“In the end, the more vegetables, fruits, and big leafy salads I introduced, the easier eating in moderation became.”
I’ll be honest, I expected not to like this book. But I was drawn to it; damn that Amazon ‘Look Inside’ feature. One recent wistful night, on the wrong side of too many delicious St Mungos, “looking inside” suggested that this might very well be a good book.
Click, click, buy. Cookbook therapy.
The fact is, in the cold light of day, I’ve always felt there are diet books, and then there are cookbooks, and that the two just really aren’t the same thing. Some books I’ve read, which don’t feature on the site, profess to be cookbooks but you find they’re diet books in disguise, and basically nail the twin achievements of making the simple fussy, while intimidating with a kind of porcelain-edged zeal. You’re left feeling a) I’m always going to be fat and unhealthy until I die and b) the science of food takes the fun away. And c) pass me that ice cream.
There’s nothing wrong with books of diet recipes, but they’re not cookbooks.
So, Eating in the Middle: A Mostly Wholesome Cookbook turned out to be a really pleasant surprise and an inspiration, I have to say. That subtitle gives the game away – it’s a book filled with recipes for lovely food, where mostly, little tweaks and snips reduce the calories, and mix with the occasional treat you wouldn’t eat every day: stand up, the amazing Peanut Butter Mousse Pie with Marshmallow Whipped Cream.
Author of the best-selling It Was Me All Along, Andie Mitchell is unflinching in her story of battling weight gain and over-eating, and some of the background sections are revealing and moving, and often quite funny. I particularly enjoy when her mother appears on the scene, for example: “That’s her thing: glazed carrots. And when I say ‘glazed’ I mean a pan of caramel with a carrot or two sliced into it.”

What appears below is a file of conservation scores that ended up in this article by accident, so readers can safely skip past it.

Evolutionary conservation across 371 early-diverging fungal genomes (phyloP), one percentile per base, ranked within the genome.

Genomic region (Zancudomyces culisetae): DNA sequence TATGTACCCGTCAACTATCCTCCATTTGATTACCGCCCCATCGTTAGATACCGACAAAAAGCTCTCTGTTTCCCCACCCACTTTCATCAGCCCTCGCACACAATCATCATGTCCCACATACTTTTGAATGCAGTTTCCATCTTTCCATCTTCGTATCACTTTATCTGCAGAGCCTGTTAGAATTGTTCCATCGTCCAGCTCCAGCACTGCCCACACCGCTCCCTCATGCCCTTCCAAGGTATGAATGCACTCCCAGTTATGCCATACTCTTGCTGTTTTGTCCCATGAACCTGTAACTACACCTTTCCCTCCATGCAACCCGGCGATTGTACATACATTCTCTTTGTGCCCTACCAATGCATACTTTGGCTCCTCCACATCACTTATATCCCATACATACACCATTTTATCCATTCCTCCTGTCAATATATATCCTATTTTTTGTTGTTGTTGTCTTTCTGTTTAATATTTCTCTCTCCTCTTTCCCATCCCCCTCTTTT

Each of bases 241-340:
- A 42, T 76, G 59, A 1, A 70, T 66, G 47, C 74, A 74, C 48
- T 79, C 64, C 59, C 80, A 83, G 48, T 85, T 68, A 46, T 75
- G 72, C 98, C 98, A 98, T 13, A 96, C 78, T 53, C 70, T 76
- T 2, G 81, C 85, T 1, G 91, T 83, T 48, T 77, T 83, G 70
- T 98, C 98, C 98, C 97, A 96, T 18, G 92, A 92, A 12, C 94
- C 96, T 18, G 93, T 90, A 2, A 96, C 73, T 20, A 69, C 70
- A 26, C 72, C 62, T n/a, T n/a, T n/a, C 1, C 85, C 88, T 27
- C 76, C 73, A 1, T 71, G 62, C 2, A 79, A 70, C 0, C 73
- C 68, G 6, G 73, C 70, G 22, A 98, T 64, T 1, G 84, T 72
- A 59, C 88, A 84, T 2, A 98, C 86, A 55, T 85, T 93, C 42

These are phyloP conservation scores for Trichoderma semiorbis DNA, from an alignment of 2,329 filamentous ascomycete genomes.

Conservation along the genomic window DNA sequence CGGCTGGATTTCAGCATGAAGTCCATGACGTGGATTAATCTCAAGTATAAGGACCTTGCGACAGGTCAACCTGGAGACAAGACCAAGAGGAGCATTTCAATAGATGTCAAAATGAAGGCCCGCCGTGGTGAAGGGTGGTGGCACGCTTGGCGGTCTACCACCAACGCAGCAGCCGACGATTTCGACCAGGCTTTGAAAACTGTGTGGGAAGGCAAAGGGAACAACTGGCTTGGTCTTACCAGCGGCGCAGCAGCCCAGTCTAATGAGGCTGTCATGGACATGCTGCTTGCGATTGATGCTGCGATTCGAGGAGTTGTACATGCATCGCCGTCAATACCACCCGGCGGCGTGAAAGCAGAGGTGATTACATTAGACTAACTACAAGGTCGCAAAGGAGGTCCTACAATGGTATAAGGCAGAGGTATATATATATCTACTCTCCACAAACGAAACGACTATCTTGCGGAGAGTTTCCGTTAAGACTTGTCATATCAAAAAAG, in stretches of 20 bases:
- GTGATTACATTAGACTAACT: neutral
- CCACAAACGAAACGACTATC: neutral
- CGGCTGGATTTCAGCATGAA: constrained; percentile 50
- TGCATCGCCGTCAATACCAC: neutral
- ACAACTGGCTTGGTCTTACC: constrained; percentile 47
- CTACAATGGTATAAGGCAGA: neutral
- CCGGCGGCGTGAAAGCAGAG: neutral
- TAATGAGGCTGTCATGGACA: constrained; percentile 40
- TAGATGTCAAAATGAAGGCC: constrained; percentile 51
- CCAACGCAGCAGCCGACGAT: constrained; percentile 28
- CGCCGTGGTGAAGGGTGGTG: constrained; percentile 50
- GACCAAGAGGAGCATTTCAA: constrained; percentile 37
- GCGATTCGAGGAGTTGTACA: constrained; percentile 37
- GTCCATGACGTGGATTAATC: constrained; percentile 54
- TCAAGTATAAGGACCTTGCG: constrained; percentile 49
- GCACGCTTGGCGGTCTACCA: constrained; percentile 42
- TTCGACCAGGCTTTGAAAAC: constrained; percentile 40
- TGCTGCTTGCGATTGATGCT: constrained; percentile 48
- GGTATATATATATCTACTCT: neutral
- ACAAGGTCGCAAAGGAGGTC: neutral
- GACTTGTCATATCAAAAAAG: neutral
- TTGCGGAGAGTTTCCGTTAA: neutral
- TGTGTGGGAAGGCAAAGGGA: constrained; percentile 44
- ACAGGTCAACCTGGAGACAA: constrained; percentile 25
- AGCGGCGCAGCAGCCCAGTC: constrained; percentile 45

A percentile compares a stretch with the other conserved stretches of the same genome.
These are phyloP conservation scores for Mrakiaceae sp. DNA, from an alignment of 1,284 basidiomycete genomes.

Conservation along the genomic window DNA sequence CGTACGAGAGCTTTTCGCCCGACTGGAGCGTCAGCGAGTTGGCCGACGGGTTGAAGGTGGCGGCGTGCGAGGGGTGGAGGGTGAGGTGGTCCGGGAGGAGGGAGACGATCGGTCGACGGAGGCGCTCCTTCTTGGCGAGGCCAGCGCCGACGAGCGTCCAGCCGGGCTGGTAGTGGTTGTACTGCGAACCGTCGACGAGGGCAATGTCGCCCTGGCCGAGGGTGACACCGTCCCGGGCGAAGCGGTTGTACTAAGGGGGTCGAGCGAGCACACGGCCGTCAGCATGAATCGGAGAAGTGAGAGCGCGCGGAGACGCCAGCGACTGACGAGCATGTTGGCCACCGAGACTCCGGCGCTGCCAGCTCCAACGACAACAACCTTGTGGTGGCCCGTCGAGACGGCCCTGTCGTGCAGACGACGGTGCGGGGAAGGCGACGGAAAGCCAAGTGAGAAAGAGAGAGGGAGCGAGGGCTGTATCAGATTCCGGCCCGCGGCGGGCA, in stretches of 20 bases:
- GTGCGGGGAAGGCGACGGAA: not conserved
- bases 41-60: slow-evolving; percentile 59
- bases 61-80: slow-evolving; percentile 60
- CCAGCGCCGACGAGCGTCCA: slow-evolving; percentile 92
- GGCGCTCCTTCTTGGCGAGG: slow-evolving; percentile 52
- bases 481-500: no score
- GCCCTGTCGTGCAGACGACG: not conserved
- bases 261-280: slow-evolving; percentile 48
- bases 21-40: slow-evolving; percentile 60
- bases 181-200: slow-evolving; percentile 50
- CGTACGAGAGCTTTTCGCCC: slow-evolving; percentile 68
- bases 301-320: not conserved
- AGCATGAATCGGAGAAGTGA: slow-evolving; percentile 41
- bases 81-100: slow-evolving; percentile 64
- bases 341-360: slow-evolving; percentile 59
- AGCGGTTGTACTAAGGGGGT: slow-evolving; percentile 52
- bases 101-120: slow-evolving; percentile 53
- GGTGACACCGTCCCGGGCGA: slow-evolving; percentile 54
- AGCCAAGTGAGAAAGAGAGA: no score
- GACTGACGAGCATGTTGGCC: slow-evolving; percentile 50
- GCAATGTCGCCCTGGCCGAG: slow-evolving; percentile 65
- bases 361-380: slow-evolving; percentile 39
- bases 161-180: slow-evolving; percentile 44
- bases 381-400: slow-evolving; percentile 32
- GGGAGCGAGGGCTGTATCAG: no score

The voice is never preachy, and most often Mitchell uses her own experience to make a point. What I really like is the underlying acknowledgement, which is in the end encouraging, that it’s always going to be a wee bit of a struggle; that we must stop giving ourselves such a hard time. If we can just find a bit of moderation, no matter how long it takes, we’ll deal with eating less, better.
Some diet books, for example, just seem totally ill-equipped to deal with folk like me, for whom a whole packet of Tunnock’s Teacakes, an apple pie and two bottles of wine are the answer to everything. In Eating in the Middle there’s a very key moment in one of the narrative sections where Mitchell stares across a diner table at a friend who can “eat everything she wanted and stay thin” and you just know exactly where she’s coming from and begin to trust this voice. There isn’t a magic bullet promise, eating better and losing weight is long hard work, and it’s really a relief to read writing like this.
But this is a proper cookbook, not a diet book with recipes. It’s a cookbook that seeks out moderation for sure, and amendments to heavy food like Beef Stew and Chilli that mean the big fill is still possible. There are salads in here that haven’t been created in a laboratory – one of them is based on a Chinese Chicken salad in The Cheesecake Factory no less – that really do catch your imagination. There is a super-promotion of vegetables in the book that is inventive and infectious. What did I do half way through reading? I went out and bought vegetables.
And the mains, as they say, make for an endless array of really great looking dishes: Lemon-Herb Fish with Crispy Oven Fries, Chicken Curry with Ginger & Yoghurt, Beef Puttanesca, Meatballs & Sauce. There is page after page of stuff I’d like to eat, and for every one, a calorie count. Moderation, portion control – all there but subtly done. Eating in the middle, in itself, is a hopeful message.
Here’s the final thing – this book is filled with great recipes, it looks and feels really fine with some great photos, and the writing has a sparky and big-hearty quality to it. It’s a good cookbook that will help you think differently, sure, but you could strip out every single reference to weight loss, and it’d still be a good cookbook.
“The more I’ve learned about myself through cooking,” she says, “the more balance I’ve found.”
Good stuff, straight down the middle.